The next BriefingsDirect discussion focuses on an essential aspect of helping businesses make the best use of cloud computing.

We're examining the role and value of cloud services brokers with an emphasis on small to medium-sized businesses (SMBs), regional businesses, and government, and looking for attaining the best results from a specialist cloud service brokerage role within these different types of organizations.

Subscribe to the podcast on iTunes. Read a full transcript or download a copy.

No two businesses have identical needs, and so specialized requirements need to be factored into the use of often commodity-type cloud services. An intermediary brokerage can help companies and government agencies make the best use of commodity and targeted IaaS clouds, and not fall prey to replacing an on-premises integration problem with a cloud complexity problem.

To learn more about the role and value of the specialist cloud services brokerage, we're joined by Todd Lyle, President of Duncan, LLC, a cloud services brokerage in Ohio, and Kevin Jackson, the Founder and CEO of GovCloud Network in Northern Virginia. The discussion is moderated by Dana Gardner, Principal Analyst at Interarbor Solutions.

Subscribe to the podcast on iTunes. Read a full transcript or download a copy. Sponsor: Duncan, LLC.


The next BriefingsDirect innovator case study interview focuses on how financial service giant TIAA-CREF restructured its IT organization processes and technology to further their business agility.

Subscribe to the podcast on iTunes. Read a full transcript or download a copy.

At the recent VMworld 2014 Conference in San Francisco, our moderator, Dana Gardner, Principal Analyst at Interarbor Solutions, interviewed Kevin Murphy, Chief Technology Officer at TIAA-CREF, and Matt Santos, Senior Director of Production Services at TIAA-CREF, to learn how the New York-based financial organization moved from virtualization to private cloud computing and on to software-defined data center (SDDC) benefits.

Subscribe to the podcast on iTunes. Read a full transcript or download a copy. Sponsor: VMware.


The latest BriefingsDirect discussion focuses on one of the toughest balancing acts in seeking the best of cloud computing benefits. This balance comes from obtaining the proper degree of centralization or "common good" for infrastructure efficiency, while preserving a sufficient culture of decentralization for agility, innovation, and departmental-level control.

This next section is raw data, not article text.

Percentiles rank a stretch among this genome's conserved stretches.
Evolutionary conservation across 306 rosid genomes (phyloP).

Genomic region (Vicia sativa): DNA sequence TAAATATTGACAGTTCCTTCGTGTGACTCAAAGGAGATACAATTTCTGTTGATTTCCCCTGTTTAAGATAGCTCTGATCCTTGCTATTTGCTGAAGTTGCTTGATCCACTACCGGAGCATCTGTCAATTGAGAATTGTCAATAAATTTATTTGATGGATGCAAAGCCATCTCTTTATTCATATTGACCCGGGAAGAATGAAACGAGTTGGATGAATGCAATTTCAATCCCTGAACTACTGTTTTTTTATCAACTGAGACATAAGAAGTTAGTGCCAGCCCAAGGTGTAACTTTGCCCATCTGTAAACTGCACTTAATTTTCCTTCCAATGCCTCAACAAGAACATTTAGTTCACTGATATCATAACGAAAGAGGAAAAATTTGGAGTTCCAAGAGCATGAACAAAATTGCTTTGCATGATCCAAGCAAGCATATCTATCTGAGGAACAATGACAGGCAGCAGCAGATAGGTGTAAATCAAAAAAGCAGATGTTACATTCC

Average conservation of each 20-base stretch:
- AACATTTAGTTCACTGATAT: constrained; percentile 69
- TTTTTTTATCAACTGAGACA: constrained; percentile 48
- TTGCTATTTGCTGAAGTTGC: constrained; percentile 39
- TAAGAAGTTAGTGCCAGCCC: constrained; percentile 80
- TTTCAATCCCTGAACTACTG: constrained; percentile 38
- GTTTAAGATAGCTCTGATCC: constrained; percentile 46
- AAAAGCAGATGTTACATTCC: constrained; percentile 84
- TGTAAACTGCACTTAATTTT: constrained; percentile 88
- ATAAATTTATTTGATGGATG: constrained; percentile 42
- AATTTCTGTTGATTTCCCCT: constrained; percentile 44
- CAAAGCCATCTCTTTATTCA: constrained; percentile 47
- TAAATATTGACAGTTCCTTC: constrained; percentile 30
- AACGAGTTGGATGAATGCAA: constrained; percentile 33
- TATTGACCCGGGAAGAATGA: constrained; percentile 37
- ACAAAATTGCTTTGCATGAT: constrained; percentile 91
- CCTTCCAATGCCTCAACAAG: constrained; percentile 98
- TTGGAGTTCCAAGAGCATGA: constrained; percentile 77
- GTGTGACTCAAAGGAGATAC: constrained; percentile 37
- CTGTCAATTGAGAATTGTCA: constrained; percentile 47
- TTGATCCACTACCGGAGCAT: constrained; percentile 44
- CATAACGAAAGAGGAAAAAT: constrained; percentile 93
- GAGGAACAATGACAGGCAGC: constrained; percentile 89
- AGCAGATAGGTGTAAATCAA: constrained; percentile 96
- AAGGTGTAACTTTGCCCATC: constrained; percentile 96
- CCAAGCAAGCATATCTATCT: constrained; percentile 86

The requirement for empowering centralization is no more evident than in a large university setting, where support and consensus must be preserved among such constituencies as faculty, staff, students, and researchers -- across an expansive educational community.

But the typical IT model does not support localized agility when it takes weeks to spin up a server, if online services lack automation, or if manual processes hold back efficient ongoing IT operations. Too much IT infrastructure redundancy also means weak security, high costs, lack of agility, and slow upgrades.

Subscribe to the podcast on iTunes. Read a full transcript or download a copy.

We're joined by an IT executive from the University of New Mexico (UNM) to learn more about moving to a streamlined and automated private cloud model to gain a common good benefit, while maintaining a vibrant and reassured culture of innovation. We're also joined by a VMware executive to learn more about the latest ways to manage cloud architectures and processes to attain the best of cloud efficiencies, while empowering improved services delivery and process agility.

They are: Brian Pietrewicz, Director of Computing Platforms at the University of New Mexico in Albuquerque, and Kurt Milne, Director of Product Marketing in the Management Business Unit at VMware. The discussion is moderated Dana Gardner, Principal Analyst at Interarbor Solutions.

Subscribe to the podcast on iTunes. Read a full transcript or download a copy. Sponsor: VMware.


What The Open Group refers to as Open Platform 3.0 encompasses the combined impacts of cloud, big data, mobile, and social. But to each of these now we can add a new cresting wave of complexity and scale as we consider the rapid explosion of new devices, sensors, and myriad endpoints that will be connected using internet protocols, standards and architectural frameworks.

This so-called Internet of Things means more data, more cloud connectivity and management, and an additional tier of “things” that are going to be part of the mobile edge -- and extending that mobile edge ever deeper into even our own bodies.